BUT, he does have a unique ability to appeal to the “populists” (defined simply as any group that is “anti-elitist”) in our country.   Why this is the case is still being studied, but it can be observed at his rallies and in interviews with his die-hard supporters that he does have this appeal.  Almost mystically, he has maintained the rabid support of some half-dozen different such groups — which was sufficient to get him elected (with other factors in play at the time) as President.

Central to his ability to maintain the unique support of these populist groups is playing to their fears, prejudices, possible personal gains, and promises of a “better day coming.”  Trump doesn’t just lie a little bit — and not just about inconsequential things — and he doesn’t just misrepresent facts a little bit. Rather, he does both with remarkable enthusiasm and consistency.  Trump even is untruthful when telling the truth is more likely to fit his end goals.  “Incorrigible” is the best summary description of Trump’s worst character traits.  He is incapable of embracing integrity — and humility is a foreign concept to him.

Each of his support groups appear willing to accept his failings as a leader because they are getting something in return. And they are different things for each different support groups.  To Republican elected officials, supporting Trump seems to provide them with a good chance of getting reelected and feed longer at the taxpayer trough.

To the business community, favorable tax treatment and deregulation (even when much of the deregulation will be harmful in the future) beckons their support.

Humility is a foreign concept to Trump.

To the Evangelical, Trump’s position on Pro-Life is sufficient to get their support. Whether he really is or isn’t Pro-Life doesn’t seem to really matter because he says that he is.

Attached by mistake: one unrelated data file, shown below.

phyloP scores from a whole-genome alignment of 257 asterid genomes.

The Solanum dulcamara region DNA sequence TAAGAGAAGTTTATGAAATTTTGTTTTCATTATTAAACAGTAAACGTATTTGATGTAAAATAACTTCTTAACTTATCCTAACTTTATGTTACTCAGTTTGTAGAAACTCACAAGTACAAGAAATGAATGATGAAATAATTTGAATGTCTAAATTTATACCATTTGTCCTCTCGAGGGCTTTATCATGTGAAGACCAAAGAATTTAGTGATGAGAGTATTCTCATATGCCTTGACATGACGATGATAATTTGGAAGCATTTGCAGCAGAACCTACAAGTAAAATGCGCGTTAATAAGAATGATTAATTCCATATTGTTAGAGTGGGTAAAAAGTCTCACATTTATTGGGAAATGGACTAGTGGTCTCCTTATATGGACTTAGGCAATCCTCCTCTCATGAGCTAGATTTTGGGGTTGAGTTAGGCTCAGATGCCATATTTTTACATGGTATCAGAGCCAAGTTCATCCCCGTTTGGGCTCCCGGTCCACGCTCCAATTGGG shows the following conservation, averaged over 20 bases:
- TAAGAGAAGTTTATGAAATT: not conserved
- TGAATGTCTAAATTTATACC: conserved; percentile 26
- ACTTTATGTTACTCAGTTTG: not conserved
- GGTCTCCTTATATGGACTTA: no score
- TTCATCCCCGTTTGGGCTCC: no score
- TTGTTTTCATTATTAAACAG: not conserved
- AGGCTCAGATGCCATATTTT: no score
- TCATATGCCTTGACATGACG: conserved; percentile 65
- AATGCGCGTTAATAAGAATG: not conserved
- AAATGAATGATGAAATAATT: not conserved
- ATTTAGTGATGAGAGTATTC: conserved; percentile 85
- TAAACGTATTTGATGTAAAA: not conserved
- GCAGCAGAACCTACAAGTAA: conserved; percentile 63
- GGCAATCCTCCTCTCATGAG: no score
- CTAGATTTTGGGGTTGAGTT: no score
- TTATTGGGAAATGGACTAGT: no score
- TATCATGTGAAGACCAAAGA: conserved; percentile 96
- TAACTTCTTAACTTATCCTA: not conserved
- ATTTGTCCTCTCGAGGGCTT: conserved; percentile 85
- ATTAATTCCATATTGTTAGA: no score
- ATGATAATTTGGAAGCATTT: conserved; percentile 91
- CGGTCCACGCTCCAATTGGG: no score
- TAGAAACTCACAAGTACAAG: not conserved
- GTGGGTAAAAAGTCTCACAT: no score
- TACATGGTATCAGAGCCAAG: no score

To the racists and bigots (there are still far too many of those in our country), his tolerance of the White Supremacy movement – which is more than tacit — is sufficient to maintain their support.

How he is able to maintain the support of the populists who are anti-elite is far more difficult to understand.  It may not be just the “promise of a better day.” It may simply be the diminishment and disparagement of the so-called elite that has capture the populist groups’ respective imaginations.

Trump may be rich and maybe he is elite but he is a “blue collar” and unsophisticated elitist.  He is an elitist only in the terms of wealth — and he got there by screwing other rich people.  To the many populists this makes him one of them.

He is an elitist only in terms of wealth — and he got there by screwing other rich people.

As we think about these things, there are some basic questions about the safety of our country that are worthy of consideration:

  • Are we safer because of Trump’s friendship with Putin?
  • Are we safer because of his tariff “war” with China?
  • Are we safer because funds originally allocated to the Pentagon are being used to build a massive wall on our southern border with Mexico?
  • Are we safer because he has attacked the credibly of our institutions, including in health-care, legal and judicial, military, intelligence, et al?
  • Are we safer because he has deregulated long fought for environmental protections?
  • Are we safer because he has added economic sanctions against Iran while canceling the nuclear proliferation agreement that was previously in place?
  • Are we safer because of his mutual admiration relationship with Kim Jong Un?
  • Are we safer because we have defunded the World Health Organization or reduced the funding for our own government health care institutions, such as the Centers for Disease Control (CDC)?

In short, the question must be asked: Are we safer because Donald Trump is our President?

The coronavirus is the first crisis where the “chickens are coming home to roost.”  And sadly, our rooster seems ill-prepared to offer any protection against other crises, should they arise.  Adding to the metaphor: the fox isn’t the only predator that is at the henhouse door.